Unilateral Toxic Anterior Segment Syndrome Resulting in Cataract and Urrets-Zavalia Syndrome after Sequential Uneventful Implantation of a Posterior Chamber Phakic Toric Intraocular Lens at Two Different Surgical Facilities: A Series of Unfortunate Events

Kepa Balparda, Claudia Marcela Vanegas-Ramirez, Johny Márquez-Tróchez, Tatiana Herrera-Chalarca

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Background. Phakic Intraocular Lens (P-IOL) implantation is a safe, easy, predictable intervention designed to manage moderate to high refractive errors. Complications are relatively uncommon and include mainly cataract and intraocular pressure spikes. Toxic Anterior Segment Syndrome (TASS) is a rather unusual sterile anterior segment inflammation after uneventful intraocular surgery, extremely rarely reported after P-IOL implantation. Urrets-Zavalia Syndrome (UZS) is also very rarely described after P-IOL. To date, to the best of the authors’ knowledge, no article has ever described the simultaneous occurrence of TASS and UZS in a patient after P-IOL implantation. Objective. In this article, the authors present the case of a female patient with moderate myopic astigmatism, who underwent sequential P-IOL implantation at two different facilities. The postoperative course of the first eye was uneventful, but she developed complications associated to the intervention in the second eye. Materials. The article describes the case of a young patient who underwent a sequential Phakic Intraocular Lens (P-IOL) implantation at two different institutions. The postoperative course of the first eye (left eye) was uneventful; however, the second eye (right eye) initially developed Toxic Anterior Segment Syndrome (TASS). Although timely and correct management was instituted, upon resolution of TASS, the patient developed Urrets-Zavalia Syndrome, anterior subcapsular cataract, and significant endothelial damage in the same eye. Results. The patient was followed closely and managed accordingly; corneal edema and anterior segment inflammation of the right eye eventually resolved. Nevertheless, an anterior subcapsular cataract and a fixed dilated pupil remained; with normal intraocular pressure (IOP). Specular microscopy confirmed an endothelial cell loss in the TASS eye (right eye). Pupil size showed no reaction to repeated doses of Pilocarpine 2%. A month after surgery, refraction on her right eye was + 0.25 + 0.75 × 93 , which resulted in a 20/50 vision. Conclusions. TASS and UZS are both extremely rare complications after uneventful P-IOL implantation, with only a handful of cases having been reported of each of them. To date, this is the very first case where UZS ensued after and potentially as a consequence of TASS in a patient who had undergone P-IOL implantation. Although a direct causative element could not be pinpointed, the fact that the complication ensued after being operated in one surgical institution and not the other, could suggest some role of different sterilization and handling procedures, but no direct conclusion can be made on this case.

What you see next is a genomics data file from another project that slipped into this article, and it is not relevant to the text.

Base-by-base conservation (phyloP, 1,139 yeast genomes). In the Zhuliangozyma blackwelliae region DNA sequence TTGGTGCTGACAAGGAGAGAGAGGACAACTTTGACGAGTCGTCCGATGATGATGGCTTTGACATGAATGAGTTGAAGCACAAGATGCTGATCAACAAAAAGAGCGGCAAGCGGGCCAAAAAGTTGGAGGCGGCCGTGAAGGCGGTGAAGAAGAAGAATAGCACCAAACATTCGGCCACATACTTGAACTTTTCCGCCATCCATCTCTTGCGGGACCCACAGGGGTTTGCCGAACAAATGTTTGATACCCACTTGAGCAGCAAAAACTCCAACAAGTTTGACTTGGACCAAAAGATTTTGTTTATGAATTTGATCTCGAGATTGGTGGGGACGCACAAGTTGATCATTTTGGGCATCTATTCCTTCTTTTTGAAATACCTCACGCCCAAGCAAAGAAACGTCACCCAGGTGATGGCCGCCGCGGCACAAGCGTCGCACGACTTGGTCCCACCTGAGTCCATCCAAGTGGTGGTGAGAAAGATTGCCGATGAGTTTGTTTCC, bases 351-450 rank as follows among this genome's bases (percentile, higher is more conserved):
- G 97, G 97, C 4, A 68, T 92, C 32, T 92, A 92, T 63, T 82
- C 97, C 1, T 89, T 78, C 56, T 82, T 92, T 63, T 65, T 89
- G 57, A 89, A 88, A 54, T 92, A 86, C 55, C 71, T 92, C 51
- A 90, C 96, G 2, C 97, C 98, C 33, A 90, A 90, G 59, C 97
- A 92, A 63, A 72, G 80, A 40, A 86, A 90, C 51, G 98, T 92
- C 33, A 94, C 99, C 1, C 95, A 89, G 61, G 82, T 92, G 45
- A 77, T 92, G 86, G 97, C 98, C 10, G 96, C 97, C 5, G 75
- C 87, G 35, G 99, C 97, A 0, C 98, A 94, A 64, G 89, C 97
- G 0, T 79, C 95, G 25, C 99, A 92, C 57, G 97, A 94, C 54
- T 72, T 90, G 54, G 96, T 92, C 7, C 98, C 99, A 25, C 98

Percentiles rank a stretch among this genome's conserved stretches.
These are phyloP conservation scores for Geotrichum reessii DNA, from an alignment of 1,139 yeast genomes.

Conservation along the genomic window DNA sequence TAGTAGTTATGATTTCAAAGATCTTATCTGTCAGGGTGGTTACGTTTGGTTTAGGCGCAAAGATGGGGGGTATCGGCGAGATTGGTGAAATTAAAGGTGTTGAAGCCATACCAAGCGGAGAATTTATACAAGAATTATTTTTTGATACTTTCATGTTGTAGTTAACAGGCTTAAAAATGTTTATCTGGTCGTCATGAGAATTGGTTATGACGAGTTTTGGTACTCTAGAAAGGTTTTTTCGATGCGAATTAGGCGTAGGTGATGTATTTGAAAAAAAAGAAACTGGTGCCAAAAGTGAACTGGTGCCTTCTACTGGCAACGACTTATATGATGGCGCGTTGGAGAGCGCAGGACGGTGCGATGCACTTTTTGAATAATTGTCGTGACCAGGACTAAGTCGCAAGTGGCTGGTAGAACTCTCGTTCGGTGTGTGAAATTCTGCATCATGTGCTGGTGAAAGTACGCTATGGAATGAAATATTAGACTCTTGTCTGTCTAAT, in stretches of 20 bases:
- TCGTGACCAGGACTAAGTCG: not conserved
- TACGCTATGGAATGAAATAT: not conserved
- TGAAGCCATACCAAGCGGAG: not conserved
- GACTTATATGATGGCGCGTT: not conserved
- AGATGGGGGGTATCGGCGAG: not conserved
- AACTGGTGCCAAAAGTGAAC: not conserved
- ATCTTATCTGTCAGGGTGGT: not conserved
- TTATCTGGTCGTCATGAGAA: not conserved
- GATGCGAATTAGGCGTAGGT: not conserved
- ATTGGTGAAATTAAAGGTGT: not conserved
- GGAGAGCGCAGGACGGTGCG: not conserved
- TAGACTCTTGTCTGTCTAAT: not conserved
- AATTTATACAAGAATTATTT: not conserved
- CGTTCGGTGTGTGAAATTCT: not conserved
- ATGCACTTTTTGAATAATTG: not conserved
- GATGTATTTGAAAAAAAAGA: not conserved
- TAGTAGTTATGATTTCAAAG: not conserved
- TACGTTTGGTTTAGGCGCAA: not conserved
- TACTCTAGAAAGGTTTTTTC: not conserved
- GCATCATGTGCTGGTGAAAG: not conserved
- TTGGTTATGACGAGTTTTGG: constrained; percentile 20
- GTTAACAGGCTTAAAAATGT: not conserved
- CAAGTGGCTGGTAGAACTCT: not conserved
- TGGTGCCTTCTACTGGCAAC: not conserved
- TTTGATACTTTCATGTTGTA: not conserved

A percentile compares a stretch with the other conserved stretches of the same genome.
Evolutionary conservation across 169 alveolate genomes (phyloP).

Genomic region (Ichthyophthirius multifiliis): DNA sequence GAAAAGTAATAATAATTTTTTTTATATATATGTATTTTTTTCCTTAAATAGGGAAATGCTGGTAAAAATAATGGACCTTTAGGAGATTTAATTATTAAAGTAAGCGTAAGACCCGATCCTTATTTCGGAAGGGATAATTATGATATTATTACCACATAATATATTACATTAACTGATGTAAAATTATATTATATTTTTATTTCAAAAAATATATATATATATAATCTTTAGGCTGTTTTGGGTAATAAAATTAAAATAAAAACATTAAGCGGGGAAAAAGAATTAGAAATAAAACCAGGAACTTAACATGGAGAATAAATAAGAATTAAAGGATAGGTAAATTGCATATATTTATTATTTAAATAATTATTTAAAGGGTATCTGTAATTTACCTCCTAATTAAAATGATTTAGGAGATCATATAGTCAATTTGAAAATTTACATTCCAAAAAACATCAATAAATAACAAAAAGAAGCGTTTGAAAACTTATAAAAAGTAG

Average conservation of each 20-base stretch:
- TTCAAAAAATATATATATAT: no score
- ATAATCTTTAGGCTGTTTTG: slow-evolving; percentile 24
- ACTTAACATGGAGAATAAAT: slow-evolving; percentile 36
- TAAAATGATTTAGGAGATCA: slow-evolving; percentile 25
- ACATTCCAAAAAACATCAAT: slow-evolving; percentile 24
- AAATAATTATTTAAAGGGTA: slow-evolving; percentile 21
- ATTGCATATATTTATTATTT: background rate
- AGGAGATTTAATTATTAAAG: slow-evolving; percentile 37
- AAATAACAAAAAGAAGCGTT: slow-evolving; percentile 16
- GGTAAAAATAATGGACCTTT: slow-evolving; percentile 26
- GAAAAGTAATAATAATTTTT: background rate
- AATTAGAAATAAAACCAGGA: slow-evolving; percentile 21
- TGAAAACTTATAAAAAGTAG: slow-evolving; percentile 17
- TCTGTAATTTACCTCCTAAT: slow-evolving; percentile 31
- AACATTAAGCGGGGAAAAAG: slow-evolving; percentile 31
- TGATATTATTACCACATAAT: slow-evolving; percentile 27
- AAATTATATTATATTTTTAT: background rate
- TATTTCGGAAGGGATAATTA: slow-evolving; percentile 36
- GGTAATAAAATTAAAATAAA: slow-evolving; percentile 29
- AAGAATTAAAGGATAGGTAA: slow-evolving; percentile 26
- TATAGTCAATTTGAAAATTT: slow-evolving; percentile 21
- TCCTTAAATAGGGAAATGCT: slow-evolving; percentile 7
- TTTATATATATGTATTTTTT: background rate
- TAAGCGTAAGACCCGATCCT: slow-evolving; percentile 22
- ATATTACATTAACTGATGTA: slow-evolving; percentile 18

Idioma originalEspañol (Colombia)
Páginas (desde-hasta)1-7
Número de páginas7
PublicaciónCase Reports in Ophthalmological Medicine
EstadoPublicada - mar. 2020
Publicado de forma externa

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